Biased attention towards threatening information, including social threat, is strongly associated with anxiety during adulthood (Williams et al., 1996) and several behavioral studies have now demonstrated that anxious children show an attentional bias toward threatening social information, including social threat words and faces (see Bar-Haim et al., 2007, Ladouceur et al., 2006, Taghavi et al., 1999, Telzer et al., 2008, Vasey et al., 1996). Anxious children also have a tendency to report more threatening interpretations of ambiguous social scenarios (Barrett et al., 1996, Chorpita et al., 1996, Creswell et al., 2005).

Neuroimaging evidence for the link between social-evaluative threat and anxiety

Existing neuroimaging research using social stimuli in youth is consistent with this model. Anxious youth show increased amygdala activity to fearful and angry faces relative to healthy controls (McClure et al., 2007a, Monk et al., 2008b, Thomas et al., 2001), especially when attention is constrained toward evaluation of one’s own emotion. Furthermore, amygdala activity to fearful and angry faces is associated with anxious symptomatology in youth with GAD and in non-clinical samples of adolescents (Killgore and Yurgelun-Todd, 2005, Monk et al., 2008b).

One emerging research approach that more directly taps into the evaluative component of social threat processing is the use of virtual interaction and feedback paradigms (Guyer et al., 2008a, Masten et al., 2009, Silk et al., 2012). Guyer et al. utilized a virtual chatroom task (Guyer et al., 2008a, Guyer et al., 2009) to investigate youths’ neural response to anticipated and rigged feedback from virtual peers they believed had evaluated them as potential interaction partners for an upcoming online chat session. They found that anxious adolescents expected peers to rate them as less desirable and had greater activation in the amygdala than healthy controls when judging how interested the virtual peers would be in chatting with them, especially for peers they did not want to interact with (Guyer et al., 2008a).

Other relevant research has focused on cooperation and conflict in economic exchange tasks, such as the Prisoner’s Dilemma (PD) game. McClure et al. (2007b) found that adolescents diagnosed with anxiety and/or depressive disorders were more cooperative in response to cooperative overtures from virtual peers compared to healthy adolescents. In a follow-up neuroimaging study, McClure-Tone et al. (2011) found that anxious youth differed from healthy youth in neural activation during cooperation and conflict in multiple areas involved in self/other reflection and emotional information processing and were more likely than controls to cooperate after being betrayed by the virtual peer. These findings suggest that maintaining non-threatening interpersonal interactions is a salient goal for anxious youth.

Social-threat biases have been most consistently observed in youth with GAD (Monk et al., 2008a, Taghavi et al., 1999) and social anxiety (Alfano et al., 2006, Guyer et al., 2008a), with some evidence for PTSD (Dalgleish et al., 2001). However, given the high comorbidity among anxiety disorders, it is difficult to ascertain whether these findings were due to youth having comorbid anxiety diagnoses, and little research has been conducted with other types of anxiety-disordered youth. Additional research is needed on the extent to which sensitivity to social evaluative threat characterizes anxious youth who do not have GAD and/or social phobia.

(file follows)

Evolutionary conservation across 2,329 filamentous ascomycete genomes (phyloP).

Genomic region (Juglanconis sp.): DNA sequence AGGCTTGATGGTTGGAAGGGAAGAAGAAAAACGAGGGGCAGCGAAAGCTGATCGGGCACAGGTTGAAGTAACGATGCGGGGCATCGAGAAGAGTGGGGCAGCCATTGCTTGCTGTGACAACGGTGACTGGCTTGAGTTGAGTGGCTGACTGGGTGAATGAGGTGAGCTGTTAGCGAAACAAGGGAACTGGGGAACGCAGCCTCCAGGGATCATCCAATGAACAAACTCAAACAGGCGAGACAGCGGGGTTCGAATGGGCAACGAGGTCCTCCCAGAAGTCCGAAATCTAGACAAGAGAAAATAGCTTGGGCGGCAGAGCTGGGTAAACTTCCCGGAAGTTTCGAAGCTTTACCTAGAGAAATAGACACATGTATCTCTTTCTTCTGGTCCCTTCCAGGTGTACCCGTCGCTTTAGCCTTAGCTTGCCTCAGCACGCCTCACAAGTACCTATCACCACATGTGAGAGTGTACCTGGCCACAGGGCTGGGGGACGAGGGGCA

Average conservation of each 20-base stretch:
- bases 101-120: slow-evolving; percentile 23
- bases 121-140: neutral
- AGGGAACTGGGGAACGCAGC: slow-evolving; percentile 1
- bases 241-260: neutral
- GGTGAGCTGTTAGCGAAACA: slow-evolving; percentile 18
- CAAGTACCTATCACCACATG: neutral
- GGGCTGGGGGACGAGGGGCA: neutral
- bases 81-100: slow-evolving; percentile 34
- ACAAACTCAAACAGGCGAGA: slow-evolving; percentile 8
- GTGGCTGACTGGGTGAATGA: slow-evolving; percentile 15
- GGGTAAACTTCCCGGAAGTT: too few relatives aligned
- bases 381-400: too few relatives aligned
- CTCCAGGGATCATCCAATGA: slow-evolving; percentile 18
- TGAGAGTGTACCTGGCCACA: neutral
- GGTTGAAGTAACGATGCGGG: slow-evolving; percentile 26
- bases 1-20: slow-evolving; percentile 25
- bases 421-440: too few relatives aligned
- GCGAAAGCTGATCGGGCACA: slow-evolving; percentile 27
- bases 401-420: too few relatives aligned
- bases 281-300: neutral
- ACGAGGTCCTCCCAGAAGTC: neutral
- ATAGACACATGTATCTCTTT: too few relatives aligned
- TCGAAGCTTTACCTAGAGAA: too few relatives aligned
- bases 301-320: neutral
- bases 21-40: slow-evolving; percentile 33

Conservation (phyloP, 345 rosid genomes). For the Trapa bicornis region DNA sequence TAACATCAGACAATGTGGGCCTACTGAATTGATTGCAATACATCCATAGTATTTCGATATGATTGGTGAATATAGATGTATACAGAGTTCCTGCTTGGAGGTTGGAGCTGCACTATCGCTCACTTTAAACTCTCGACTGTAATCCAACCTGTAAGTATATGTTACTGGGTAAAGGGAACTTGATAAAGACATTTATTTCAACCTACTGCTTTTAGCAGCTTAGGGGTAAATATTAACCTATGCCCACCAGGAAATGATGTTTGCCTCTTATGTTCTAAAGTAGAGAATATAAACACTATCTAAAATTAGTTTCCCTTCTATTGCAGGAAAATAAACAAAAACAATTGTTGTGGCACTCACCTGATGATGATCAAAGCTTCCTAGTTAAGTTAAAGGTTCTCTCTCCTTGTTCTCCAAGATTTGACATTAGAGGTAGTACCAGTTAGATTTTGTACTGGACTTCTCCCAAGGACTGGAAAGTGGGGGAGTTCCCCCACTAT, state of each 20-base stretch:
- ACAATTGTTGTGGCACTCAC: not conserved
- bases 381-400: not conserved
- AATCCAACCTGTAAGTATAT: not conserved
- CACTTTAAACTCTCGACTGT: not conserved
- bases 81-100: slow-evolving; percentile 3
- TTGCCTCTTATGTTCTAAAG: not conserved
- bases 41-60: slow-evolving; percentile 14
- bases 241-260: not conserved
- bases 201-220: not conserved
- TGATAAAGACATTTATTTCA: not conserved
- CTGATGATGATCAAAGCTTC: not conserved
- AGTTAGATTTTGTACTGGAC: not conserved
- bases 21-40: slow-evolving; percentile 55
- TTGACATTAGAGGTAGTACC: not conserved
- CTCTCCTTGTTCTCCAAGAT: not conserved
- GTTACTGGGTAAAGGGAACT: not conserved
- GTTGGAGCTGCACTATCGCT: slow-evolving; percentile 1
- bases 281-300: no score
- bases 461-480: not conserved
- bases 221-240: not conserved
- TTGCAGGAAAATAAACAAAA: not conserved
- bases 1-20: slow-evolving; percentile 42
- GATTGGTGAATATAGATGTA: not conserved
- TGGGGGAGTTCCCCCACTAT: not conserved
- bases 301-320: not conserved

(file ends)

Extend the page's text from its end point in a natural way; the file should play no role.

Social-Evaluative Threat and Depression

While heightened sensitivity to threat in anxiety disorder includes vigilance for both social and physical threat, depression is more specifically linked to interpersonal concerns. Depression is typically characterized by sensitivity to interpersonal threats such as rejection, defeat, and humiliation (Allen and Badcock, 2003, Coyne, 1976). Major theories of depression highlight the role of interpersonal stress and sensitivity, including the interpersonal theory of depression (Coyne, 1976), attachment theory (Gilbert, 1992), social competition theory (Price et al., 1994), social risk theory (Allen and Badcock, 2003), and life stress models (Brown and Harris, 1978).

Behavioral evidence for the link between social-evaluative threat and depression

A large body of research on depressed adults indicates that they seek excessive reassurance about relationships and rely strongly on social approval for a sense of self-worth (Barnett and Gotlib, 1988, Joiner and Metalsky, 1995, Sheppard and Teasdale, 1996). Interpersonal stressors are prevalent in the peer and family relationships of depressed youth (Abela et al., 2005, Hammen and Brennan, 2001, Messer and Gross, 1995, Olsson et al., 1999, Sheeber and Sorensen, 1998), and these youth are perceived and perceive themselves to be less socially competent than other youth (Connolly et al., 1992, Hammen et al., 2004, Seeds et al., 2010). Life stress research has further shown that interpersonal stressors that threaten social relationships, such as romantic breakups, often trigger the first episode of depression (Brown and Harris, 1989, Lewinsohn et al., 1999). Research examining depressive symptoms in youth has linked peer rejection (Nolan et al., 2003, Prinstein and Aikins, 2004), perceived lack of support from peers (Galambos et al., 2004), and specific social-evaluative concerns (Rudolph and Conley, 2005) to depressive symptoms in adolescence.

Although interpersonal problems could be a risk factor or a concomitant feature of depression, several longitudinal studies have shown that interpersonal concerns are associated with increases in levels of depressive symptoms over time in community and high-risk samples (Allen et al., 2006, Hammen et al., 2004, Harter and Whitesell, 1996, Lee et al., 2010, Prinstein and Aikins, 2004, Rudolph and Conley, 2005). Although these studies support the importance of investigating social evaluative threat in child and adolescent depression, more research is needed examining specific social evaluative concerns in clinical samples of depressed youth.